Aviation of World War II
Ki-115 Tsurugi. 剣 Tsurugi (Sword) is a special assault aircraft for kamikaze attacks. Developed in conjunction with Ota Seisakusho (a subsidiary of the Nakajima Corporation), under the leadership of Aori Kunihara. Despite the fact that the aircraft was designed for one-way flight, the wing was made quite modern - from duralumin alloys. However, the load on the wing, as it turned out later, was great, the plane simply could not take off. In the second version, the simplest flaps were installed, which increase the wing lift at low flight speeds. Two prototypes with powder accelerators were developed, but nothing is known about their tests.
The fuel tank with a capacity of 450 liters, located in the fuselage, was supposed to provide a range of 1000 - 1200 km. A tubular oil cooler in a special fairing was attached to the bottom right, between the hood and the wing.
The landing gear of the aircraft was supposed to be dropped after take-off, but the lack of brakes forced to use the help of the escorts when taxiing to the final start. On the modified version, it was necessary to apply brakes and simple shock absorbers.
The high load on the wing made it necessary to develop the simplest flaps for takeoff, reinforce the wing and provide for a system for their release - cleaning during takeoff.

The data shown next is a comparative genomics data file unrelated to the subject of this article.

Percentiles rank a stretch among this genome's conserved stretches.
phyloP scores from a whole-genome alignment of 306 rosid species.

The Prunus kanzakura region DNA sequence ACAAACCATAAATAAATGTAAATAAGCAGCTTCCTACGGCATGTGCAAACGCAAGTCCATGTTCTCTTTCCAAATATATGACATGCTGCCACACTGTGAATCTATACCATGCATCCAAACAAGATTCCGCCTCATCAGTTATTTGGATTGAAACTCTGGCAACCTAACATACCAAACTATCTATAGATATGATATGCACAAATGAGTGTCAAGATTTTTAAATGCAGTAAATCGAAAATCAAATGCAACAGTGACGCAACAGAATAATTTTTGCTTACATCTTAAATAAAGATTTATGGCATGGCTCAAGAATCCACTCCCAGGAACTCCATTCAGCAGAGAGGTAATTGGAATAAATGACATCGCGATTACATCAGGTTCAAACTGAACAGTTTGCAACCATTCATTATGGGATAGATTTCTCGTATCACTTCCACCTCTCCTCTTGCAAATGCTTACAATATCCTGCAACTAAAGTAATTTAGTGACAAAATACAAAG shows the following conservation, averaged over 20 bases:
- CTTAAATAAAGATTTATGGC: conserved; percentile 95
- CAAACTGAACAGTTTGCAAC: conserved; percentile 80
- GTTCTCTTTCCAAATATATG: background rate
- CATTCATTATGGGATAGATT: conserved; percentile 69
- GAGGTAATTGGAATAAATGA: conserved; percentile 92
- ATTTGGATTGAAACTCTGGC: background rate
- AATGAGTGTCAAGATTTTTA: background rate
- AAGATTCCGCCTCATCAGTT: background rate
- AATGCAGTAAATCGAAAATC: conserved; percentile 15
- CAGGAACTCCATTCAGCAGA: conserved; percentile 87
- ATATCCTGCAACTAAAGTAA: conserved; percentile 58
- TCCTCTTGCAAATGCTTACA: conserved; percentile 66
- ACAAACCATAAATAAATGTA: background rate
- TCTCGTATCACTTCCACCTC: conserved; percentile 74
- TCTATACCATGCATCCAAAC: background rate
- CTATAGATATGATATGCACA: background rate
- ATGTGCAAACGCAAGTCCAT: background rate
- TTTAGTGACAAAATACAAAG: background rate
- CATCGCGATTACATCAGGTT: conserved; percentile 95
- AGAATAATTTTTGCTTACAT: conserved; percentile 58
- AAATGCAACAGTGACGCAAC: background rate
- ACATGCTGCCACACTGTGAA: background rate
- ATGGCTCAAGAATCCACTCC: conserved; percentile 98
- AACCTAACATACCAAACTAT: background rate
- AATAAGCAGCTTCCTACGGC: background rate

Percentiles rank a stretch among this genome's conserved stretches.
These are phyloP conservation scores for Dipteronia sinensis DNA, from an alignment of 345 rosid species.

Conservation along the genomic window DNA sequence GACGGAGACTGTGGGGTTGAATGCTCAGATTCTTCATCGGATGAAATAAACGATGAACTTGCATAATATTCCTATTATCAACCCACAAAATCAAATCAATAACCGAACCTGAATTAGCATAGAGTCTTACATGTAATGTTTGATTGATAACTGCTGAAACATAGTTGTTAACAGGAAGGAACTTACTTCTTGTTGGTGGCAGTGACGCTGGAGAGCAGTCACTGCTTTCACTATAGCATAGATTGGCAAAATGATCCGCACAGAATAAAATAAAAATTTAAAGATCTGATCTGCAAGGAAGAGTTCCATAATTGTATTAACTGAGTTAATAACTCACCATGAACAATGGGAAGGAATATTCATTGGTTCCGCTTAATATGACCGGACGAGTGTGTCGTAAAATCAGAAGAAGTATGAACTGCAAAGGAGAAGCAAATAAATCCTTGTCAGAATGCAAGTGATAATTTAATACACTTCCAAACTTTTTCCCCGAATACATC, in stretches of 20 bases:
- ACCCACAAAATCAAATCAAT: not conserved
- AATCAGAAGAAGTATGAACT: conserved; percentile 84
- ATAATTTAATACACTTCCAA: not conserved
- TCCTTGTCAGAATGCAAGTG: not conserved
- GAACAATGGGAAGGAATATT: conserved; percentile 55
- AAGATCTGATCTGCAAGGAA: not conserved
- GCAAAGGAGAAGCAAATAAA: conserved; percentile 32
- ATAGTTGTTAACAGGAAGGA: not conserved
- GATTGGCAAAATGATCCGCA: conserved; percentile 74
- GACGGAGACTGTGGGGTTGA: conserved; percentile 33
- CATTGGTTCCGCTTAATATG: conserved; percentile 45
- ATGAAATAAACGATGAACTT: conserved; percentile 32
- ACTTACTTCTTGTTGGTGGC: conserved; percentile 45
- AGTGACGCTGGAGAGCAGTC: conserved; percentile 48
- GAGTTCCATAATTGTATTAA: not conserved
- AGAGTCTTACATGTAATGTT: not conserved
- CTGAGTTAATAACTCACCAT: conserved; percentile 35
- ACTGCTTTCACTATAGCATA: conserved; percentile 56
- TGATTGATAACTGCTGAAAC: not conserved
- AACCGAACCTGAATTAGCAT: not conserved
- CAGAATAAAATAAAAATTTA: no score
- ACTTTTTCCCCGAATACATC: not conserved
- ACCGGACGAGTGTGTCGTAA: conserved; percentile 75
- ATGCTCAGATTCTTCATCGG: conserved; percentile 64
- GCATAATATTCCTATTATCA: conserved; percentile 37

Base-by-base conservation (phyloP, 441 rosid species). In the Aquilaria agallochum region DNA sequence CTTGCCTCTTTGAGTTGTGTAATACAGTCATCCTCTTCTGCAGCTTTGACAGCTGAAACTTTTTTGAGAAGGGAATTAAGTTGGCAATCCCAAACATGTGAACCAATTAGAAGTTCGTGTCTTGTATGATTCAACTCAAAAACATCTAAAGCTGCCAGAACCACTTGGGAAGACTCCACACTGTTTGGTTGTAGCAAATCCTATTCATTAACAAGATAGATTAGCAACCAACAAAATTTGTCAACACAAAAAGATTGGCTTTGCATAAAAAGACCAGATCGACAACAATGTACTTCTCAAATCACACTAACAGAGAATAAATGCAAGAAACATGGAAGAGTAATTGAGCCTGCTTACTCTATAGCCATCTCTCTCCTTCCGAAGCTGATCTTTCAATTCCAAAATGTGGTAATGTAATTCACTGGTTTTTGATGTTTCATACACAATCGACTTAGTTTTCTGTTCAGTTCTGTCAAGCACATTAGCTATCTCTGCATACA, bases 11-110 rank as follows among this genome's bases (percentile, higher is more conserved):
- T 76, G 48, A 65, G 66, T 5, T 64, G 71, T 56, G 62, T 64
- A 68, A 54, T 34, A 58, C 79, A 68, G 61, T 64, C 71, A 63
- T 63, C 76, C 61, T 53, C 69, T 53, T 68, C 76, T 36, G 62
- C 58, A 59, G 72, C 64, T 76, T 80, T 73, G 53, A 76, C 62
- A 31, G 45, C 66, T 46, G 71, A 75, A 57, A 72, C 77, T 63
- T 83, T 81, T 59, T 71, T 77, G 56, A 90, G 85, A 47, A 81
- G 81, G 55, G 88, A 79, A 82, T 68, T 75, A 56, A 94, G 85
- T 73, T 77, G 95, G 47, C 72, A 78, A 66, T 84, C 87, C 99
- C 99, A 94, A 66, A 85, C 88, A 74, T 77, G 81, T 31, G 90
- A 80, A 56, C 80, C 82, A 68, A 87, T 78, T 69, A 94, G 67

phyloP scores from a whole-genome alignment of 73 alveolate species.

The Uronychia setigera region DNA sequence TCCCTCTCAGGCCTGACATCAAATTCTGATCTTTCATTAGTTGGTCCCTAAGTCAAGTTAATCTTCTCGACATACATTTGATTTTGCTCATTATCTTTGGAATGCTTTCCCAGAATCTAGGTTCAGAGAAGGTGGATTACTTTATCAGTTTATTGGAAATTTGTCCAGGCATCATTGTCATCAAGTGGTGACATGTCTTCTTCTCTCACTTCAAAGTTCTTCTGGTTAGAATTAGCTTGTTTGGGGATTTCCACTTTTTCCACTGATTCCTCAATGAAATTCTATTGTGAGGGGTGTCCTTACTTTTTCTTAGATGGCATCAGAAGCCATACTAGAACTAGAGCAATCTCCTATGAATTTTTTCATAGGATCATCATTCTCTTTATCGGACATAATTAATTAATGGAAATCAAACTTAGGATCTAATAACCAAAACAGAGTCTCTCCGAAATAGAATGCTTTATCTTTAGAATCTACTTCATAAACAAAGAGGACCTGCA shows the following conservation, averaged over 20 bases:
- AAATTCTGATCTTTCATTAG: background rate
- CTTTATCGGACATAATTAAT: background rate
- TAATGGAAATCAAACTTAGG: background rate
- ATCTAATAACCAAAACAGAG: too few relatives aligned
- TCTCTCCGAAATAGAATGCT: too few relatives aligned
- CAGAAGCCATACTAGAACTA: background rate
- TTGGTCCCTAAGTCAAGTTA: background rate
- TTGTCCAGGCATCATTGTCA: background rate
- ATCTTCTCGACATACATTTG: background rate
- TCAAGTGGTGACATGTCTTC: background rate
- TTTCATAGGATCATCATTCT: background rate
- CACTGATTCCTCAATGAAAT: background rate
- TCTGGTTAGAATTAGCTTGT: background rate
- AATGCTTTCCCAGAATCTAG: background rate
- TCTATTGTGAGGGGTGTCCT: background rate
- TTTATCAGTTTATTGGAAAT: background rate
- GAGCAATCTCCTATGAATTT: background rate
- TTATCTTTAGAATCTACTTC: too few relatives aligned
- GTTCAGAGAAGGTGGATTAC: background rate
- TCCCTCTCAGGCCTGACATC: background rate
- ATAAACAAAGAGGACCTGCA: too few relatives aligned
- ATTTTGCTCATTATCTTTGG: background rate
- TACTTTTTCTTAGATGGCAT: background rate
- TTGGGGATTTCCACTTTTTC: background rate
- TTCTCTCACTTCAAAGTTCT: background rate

Powerplant . As a power plant, it was possible to use various, mainly outdated or exhausted, engines, the design of the engine mount allowed this. However, all bombers produced by Nakajima were equipped with a radial 14-cylinder two-row air-cooled engines Ha-35 type 23 with a capacity of 1150 hp. from. with a three-blade metal propeller of constant pitch, 2.9 m in diameter.
The Ki-115 dashboard contained the simplest set of instruments: a magnetic compass, speed and altitude indicator, direction indicator, combined with a slip indicator, engine tachometer, in the upper right, under the glare glass, there should be a variometer.
Weapons . One bomb weighing up to 800 kg, inclusive, was suspended under the fuselage. A simple telescopic sight was inserted into the windshield, which made it easier to aim the aircraft at the target at the time of the attack.
In total, 105 Ki-115 aircraft were built before the end of the war, including 1 prototype, 22 copies at the Yavato plant and 82 at the Ota plant. Despite the rather large production volumes, not a single aircraft took part in combat operations, moreover, the Americans learned about the existence of this kamikaze bomber after the war.